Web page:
I’m no stranger to fishy scandals on this blog. But this one’s a little more high-brow than “does Subway’s tuna have tuna in it.”
Passmore, a prestigious Californian fish raunch that prided itself in its sustainability, has found itself in hot water after it was revealed that much of the fish- and all of the caviar- they sold in the past 2 years were actually sourced from elsewhere, due to their inability to keep up with demand. The founder, Michael Passmore, claims that he has only been purchasing fish and caviar that lived up to his own standards, but did not transparently disclose what any of that means.
At the time of writing this (the day after the scandal broke), a 250 gram tin of Passmore Select sturgeon caviar costs $1,285 (it’s unclear whether the scandal has affected the price), while Russian Food USA Dot Com has the same size tin, without the claims of being ethically superior, for $209.
My favorite part of the article that broke the scandal is where they say, “He plans to apologize to all of his customers,” which is just a fun way of saying, “Yes I’ve been caught, no I’m not actually apologizing yet.” Passmore also went on the record as saying “It sucks to feel like [I] let [my friends] down,” in reference to lying to his customers.
I’m conflicted. On one hand, I do agree with the concept that paying more for food is worth it when you know that it’s been sustainably farmed and workers involved were treated well, and that claiming a product meets those specifications when it blatantly doesn’t is fraud.
On the other hand, I love seeing rich people suffer.
Like, can we revisit that $1,285/tin price tag? Like, I’ve dropped a pretty penny on a few, once-in-a-lifetime meals here and there, but dropping that kind of money on a single ingredient is unfathomable to me.
How did fish eggs become such a hot commodity for rich idiots with nothing better to spend their money on?
I had to do a lot of digging, and ultimately each website I went to only had a small fraction of the story. But the basic gist is this: Caviar was traditionally sourced from sturgeon in the Caspian Sea, so it originally could only be available in countries bordering the Caspian Sea. Russia, being one such country, would serve it to foreign dignitaries (who would have had no other way of having caviar before) at banquets for the sake of flaunting its exoticness. It continued to be relatively unknown outside of Russia until the 1920s, as Russian royals and elites settled in Paris after fleeing the Bolshevik Revolution. Homesick Russian merchants would then use their knowledge of harvesting caviar on the natvie French populations of sturgeon, and caviar would begin to slowly work its way into French high society as French socialites assumed that if the Russian nobles held it in such high regard, it must be worth it. And the fickle bitch that is supply and demand has been working its magic ever since, almost bringing every species of sturgeon to the brink of extinction.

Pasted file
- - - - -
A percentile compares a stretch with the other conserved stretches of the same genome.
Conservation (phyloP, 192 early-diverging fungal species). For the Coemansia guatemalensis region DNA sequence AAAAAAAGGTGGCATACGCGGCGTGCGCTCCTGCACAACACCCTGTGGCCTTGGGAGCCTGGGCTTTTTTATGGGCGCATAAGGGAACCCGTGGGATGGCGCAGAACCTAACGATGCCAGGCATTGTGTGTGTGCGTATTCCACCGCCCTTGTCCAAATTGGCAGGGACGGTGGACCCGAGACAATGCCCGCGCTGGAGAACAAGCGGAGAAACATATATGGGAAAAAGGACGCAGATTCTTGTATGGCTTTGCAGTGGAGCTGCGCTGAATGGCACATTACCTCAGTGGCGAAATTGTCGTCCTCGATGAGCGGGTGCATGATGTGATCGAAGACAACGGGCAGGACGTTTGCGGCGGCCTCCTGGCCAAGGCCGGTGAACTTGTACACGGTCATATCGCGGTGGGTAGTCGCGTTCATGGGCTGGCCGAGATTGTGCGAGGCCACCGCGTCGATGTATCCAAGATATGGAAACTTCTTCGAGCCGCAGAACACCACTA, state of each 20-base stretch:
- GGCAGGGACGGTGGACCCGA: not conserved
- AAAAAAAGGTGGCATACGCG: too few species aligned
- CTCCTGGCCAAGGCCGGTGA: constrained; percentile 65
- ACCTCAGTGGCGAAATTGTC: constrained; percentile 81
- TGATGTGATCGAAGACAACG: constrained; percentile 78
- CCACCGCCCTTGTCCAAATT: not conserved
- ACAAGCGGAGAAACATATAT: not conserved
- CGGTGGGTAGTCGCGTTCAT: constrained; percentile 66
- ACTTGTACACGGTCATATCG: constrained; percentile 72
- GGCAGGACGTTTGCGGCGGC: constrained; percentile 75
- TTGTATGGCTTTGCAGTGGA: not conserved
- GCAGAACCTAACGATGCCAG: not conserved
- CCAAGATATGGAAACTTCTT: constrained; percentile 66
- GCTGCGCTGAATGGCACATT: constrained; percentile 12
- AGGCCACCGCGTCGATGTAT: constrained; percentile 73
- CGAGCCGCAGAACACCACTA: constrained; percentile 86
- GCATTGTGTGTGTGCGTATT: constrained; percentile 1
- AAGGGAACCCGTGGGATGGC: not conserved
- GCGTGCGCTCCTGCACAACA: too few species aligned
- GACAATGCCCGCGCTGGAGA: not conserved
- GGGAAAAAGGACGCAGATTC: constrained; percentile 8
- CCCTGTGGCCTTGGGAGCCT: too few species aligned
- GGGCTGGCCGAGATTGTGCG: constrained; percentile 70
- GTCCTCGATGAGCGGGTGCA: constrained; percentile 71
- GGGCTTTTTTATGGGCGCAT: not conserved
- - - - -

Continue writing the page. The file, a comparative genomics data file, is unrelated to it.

tldr: it’s a trend that should have died with the Romanovs in that Siberian basement.
One thought on “Why is Caviar Even That Big of a Deal?”
As the GM for a sturgeon aquaculture farm–also harvesting & producing caviar- in northern California, running a sturgeon farm is a very expensive and labor-intensive endeavor. It takes 7-10 years from spawning to full maturity the high expenses are due to the feed, electricity, oxygen, and the day-to-day care and maintenance for 7-10 years before harvesting the roe for caviar. In addition, the guidelines and restrictions in the U.S. are far more strict than a lot of countries who are exporting their caviar to the U.S. Hence, the reason for the price. Our 250g retails for $423.50 to $1339.80 — depending on the grade. Also, Chinese farms are supplemented by the government which accounts for their cheaper price. But buyer beware . . . you don’t know what those sturgeon fish were fed and most caviar imports from China contain borax, a preservative. Yes, it’s borax! Wholesalers/distributors importing caviar justify the lack of transparency of the caviar source with the cheap price they’re paying. And truth be told, consumers are not well-informed enough to ask the probing questions. Even the largest producer of caviar in the world (approximately 60%), Kaluga Queen, doesn’t even like to market the fact that it’s caviar from China! When dining out and you’re wanting to order caviar, ALWAYS ask to see the tin, read the label, and ask questions. If they refuse to show you the tin, DO NOT order that caviar!
It’s shameful and disgusting that Passmore continued this deceit for several years and his excuses are lame! I’m hoping for Passmore is No More!